Daniel Berlin wrote:
> When I started looking at Subversion for our company, the mandatory
> requirements were reliability and availability. We have development
> offices in several countries and require 24-hour access. I waited until
> FSFS was available and stable and have since begun pilot testing.
> FSFS with rsync is indeed the way to go. We use rsync to backup our
> repositories being careful to backup db/current first. The backup cron
> job is amazingly fast - maybe a few seconds every hour, so we get highly
> reliable backups with essentially no impact on the server. We copy to a
> standby server (to be located in a disaster recovery center), so should
> the main server fail, or we lose network connectivity, we can be up and
> running again in under an hour.
Smart, and done with only packages, Subversion and rsync only.
One thing that struck me is that backing up the db/current first is no
A commit initiated just before backup-time must result in a corrupted backup,
virtually every time:
db/current is written (by svn doing "commit zero")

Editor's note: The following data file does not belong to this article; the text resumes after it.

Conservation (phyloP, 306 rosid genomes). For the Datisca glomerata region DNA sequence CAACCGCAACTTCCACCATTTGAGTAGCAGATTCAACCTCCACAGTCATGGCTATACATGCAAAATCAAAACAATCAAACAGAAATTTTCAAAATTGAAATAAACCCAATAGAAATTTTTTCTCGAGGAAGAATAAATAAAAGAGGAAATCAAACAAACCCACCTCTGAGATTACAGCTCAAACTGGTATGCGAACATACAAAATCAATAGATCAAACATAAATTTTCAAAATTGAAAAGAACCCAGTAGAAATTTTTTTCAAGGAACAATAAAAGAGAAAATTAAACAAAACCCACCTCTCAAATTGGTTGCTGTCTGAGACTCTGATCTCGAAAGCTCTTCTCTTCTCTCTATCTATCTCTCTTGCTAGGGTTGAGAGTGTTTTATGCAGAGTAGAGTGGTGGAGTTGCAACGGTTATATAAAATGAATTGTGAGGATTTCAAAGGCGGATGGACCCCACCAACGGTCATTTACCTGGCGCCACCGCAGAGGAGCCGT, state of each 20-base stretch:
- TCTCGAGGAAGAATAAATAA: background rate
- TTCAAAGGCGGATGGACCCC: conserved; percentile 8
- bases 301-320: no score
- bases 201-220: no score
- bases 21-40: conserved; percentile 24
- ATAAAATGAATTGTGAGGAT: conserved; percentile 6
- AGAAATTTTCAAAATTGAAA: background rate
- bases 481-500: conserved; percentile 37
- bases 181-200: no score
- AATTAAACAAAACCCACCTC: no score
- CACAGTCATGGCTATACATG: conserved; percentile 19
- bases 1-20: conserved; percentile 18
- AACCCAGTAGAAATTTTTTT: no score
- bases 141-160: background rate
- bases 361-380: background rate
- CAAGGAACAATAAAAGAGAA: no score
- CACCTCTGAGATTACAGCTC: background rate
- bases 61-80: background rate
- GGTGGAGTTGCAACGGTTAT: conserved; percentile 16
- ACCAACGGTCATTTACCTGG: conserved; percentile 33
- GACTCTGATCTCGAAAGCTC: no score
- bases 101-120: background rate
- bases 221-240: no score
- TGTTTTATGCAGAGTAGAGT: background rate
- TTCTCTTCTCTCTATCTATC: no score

The backup start and backs up db/current first. The same backup procedure then
proceed (e.g. by running rsync) for the rest of the files.
But when rsync started commit zero is still running and writes to other files
which should correspond to db/current. We can have no control over which
files are being read by rsync earlier than commit zero updated them, and
So it is hard to imagine how commit zero could be correctly backed up.
To me it seems a better procedure would be to back up db/current first, then
_wait_ until commit zero surely is completed (with plenty of margin added)
and then run rsync. This way we can be sure that the update of all files
corresponding to commit zero is completed.
It does not matter if another commit has started while we wait as the files
written by commit zero will not be changed and so we would have a backup with
integrity (and possibly 'unreferred' files belonging to commits done before
our backup were completed).
Have I understood this correctly?
- - -
Another matter is - which is a OS-thing - what happens if a write-request is
being done to a file while another process reads from it. Does e.g. UNIX
automatically take care of some locking? If so it must mean that it is
"wrong" to write to any part of a file while it is being read?
Or can we risk that db/current is being read by the backup procedure - and
then changed by svn while we read it it, resulting in corruption?
- - -
Once "The server is down for maintenance, please come back soon..." was good
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Received on Sat Jul 2 21:20:02 2005